by Sheila Snow-Croft, Public Health Coordinator, NN/LM SE/A Region
My initial response to the task at hand, sharing what I learned at this year’s conference, is to discuss logistics. I learned that if one belongs to 3 sections and 2 SIGs, one cannot attend all of the necessary meetings. This year this was because they were all scheduled at the same time. As incoming Chair, I attended the EMTS meeting but had to miss both the Public Health and Relevant Issues sections’ and the LGBT SIG’s meetings. At least the new Health Disparities SIG met for lunch on Sunday, rather than during a properly slated time block, with the added benefit of some delicious Thai food. Shameless plug: anyone with any interest in addressing health disparities should consider joining this dynamic group.
Another logistical reality that I learned at MLA is that I cannot adequately tweet, read tweets, and pay attention to speakers and sessions. I enjoy social networking, but without a full sized keyboard it simply takes too much time and attention for me to try and tweet. I found myself missing good parts while going back over what had just been said, reading the same quotation from many different tweeters, and experiencing some frustration because I knew I was missing what was happening in real time. After the first few tries I went old school and just sat back and listened and learned and immensely enjoyed the speakers and discussions.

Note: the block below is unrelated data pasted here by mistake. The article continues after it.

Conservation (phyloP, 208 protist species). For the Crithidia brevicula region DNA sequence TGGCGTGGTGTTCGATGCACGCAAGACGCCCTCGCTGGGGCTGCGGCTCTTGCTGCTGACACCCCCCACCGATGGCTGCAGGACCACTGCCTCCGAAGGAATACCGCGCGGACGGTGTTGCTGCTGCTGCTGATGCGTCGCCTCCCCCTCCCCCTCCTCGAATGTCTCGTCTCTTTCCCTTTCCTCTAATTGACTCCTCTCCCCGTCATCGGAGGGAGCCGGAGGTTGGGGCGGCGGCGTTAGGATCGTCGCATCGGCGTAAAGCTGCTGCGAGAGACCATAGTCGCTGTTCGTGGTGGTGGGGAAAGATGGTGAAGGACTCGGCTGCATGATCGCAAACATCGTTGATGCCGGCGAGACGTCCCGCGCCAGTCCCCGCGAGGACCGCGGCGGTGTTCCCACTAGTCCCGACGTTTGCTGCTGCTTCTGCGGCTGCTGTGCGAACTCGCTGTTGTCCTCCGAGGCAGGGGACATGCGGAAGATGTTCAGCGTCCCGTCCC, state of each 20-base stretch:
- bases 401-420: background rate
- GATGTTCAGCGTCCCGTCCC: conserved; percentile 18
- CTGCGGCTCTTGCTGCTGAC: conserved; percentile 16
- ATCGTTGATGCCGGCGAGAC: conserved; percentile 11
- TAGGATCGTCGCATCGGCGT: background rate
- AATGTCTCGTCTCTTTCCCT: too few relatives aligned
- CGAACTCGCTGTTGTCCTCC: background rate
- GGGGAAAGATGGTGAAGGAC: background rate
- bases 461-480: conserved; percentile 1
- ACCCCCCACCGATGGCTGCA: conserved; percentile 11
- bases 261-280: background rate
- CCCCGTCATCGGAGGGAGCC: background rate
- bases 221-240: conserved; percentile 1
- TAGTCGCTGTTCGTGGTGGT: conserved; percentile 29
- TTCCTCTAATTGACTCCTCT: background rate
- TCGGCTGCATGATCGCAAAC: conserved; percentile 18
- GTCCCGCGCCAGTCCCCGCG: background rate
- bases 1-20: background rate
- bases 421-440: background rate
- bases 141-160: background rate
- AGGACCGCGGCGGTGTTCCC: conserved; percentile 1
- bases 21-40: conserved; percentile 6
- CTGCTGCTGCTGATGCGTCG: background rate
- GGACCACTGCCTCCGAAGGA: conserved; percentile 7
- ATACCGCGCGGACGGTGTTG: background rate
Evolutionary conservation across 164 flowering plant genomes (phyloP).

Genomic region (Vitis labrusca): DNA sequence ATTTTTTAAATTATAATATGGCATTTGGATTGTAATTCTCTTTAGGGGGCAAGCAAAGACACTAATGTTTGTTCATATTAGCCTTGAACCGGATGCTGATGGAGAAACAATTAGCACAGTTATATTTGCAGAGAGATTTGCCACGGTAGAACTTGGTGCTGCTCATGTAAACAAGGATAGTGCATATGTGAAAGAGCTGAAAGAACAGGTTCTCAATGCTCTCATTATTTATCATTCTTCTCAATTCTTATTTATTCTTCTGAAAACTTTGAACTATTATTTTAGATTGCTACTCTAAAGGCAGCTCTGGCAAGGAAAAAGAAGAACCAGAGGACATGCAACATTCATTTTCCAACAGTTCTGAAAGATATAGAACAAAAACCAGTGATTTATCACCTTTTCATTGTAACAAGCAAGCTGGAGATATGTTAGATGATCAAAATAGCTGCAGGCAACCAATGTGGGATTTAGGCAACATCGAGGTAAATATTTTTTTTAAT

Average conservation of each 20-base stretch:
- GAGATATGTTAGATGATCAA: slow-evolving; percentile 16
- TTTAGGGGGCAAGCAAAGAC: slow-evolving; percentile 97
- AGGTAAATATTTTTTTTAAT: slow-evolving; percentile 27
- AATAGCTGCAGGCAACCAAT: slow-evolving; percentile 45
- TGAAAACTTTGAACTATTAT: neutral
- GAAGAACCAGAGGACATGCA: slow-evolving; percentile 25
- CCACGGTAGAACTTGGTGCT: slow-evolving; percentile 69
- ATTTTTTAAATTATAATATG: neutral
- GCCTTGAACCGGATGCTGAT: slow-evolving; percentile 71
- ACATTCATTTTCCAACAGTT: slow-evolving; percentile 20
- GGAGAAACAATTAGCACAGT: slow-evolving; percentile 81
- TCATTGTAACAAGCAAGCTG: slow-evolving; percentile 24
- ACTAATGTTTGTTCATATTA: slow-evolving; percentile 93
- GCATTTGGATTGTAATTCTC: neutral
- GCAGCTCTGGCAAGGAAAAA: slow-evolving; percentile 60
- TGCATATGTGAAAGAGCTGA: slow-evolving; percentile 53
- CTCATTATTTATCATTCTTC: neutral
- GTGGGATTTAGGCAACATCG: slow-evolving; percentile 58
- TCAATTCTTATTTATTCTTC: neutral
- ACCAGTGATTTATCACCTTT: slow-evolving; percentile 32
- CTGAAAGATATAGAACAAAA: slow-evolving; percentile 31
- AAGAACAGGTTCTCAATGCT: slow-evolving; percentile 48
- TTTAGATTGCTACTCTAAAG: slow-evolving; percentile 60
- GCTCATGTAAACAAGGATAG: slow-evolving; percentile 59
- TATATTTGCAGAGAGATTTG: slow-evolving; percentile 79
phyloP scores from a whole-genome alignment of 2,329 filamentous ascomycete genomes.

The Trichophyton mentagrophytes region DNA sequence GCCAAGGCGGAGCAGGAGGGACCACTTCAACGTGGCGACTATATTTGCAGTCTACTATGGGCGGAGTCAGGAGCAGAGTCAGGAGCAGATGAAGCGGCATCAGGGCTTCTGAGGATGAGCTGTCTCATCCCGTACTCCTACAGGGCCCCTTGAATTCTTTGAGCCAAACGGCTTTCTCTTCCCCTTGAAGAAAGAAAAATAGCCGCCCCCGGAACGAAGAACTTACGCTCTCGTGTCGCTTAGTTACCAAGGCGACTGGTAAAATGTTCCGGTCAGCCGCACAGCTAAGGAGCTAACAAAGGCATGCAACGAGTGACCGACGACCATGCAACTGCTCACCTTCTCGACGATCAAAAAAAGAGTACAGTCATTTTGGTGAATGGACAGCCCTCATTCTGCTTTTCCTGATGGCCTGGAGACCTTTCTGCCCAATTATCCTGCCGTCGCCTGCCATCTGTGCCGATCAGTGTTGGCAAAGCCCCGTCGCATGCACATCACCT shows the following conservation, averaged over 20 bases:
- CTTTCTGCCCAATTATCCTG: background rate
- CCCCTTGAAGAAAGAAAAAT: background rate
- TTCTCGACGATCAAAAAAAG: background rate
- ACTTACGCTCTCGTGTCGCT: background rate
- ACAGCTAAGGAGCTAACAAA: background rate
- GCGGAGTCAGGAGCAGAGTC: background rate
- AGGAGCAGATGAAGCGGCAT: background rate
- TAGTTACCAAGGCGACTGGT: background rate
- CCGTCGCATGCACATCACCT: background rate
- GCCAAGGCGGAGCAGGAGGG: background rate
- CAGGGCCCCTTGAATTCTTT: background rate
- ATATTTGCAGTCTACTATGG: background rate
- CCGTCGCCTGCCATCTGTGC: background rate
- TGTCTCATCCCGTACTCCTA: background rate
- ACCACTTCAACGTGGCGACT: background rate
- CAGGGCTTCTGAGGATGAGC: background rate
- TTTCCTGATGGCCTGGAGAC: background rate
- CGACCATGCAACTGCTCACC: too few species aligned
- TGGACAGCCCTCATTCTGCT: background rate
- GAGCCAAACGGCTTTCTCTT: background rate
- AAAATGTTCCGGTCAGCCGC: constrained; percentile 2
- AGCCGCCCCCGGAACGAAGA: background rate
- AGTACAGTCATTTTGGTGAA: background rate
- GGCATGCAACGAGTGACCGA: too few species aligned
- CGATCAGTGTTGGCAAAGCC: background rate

One session that stood out for me was the John P. McGovern Award Lecturer: Dr. Richard Besser, ABC Chief Health & Medical Editor. He spoke of his impressive career, including being Director of the Coordinating Office for Terrorism Preparedness and Emergency Response at the CDC and his work with disasters, including being awarded the Surgeon General’s Medallion for leadership during the H1N1 response. His career path was interesting, as he had never planned to be a reporter or to work in a high profile position such as his spot at ABC, which includes spots on Good Morning America, World News with Diane Sawyer, and Nightline. The stories of his work in public health and at the CDC were fascinating, as was his current role explaining major events and health emergencies while trying to keep an audience’ attention and not be too depressing – usually in a minute to a minute and a half of airtime. As I listened and watched his clips of ABC news spots, I read tweets where colleagues were asserting that his information was not relevant to librarians. I could not disagree more: my previous degrees in English dictate that I believe in the power of storytelling. Dr. Besser explained, with examples, how he makes information interesting and tries to keep people listening enough that perhaps they will truly pay attention and learn something. This is the heart of what we do: what good is information if it is not shared? And what better skill to have than the ability to share our stories succinctly and well? I was inspired and entertained and I learned things, and that’s all I can ask of any conference session.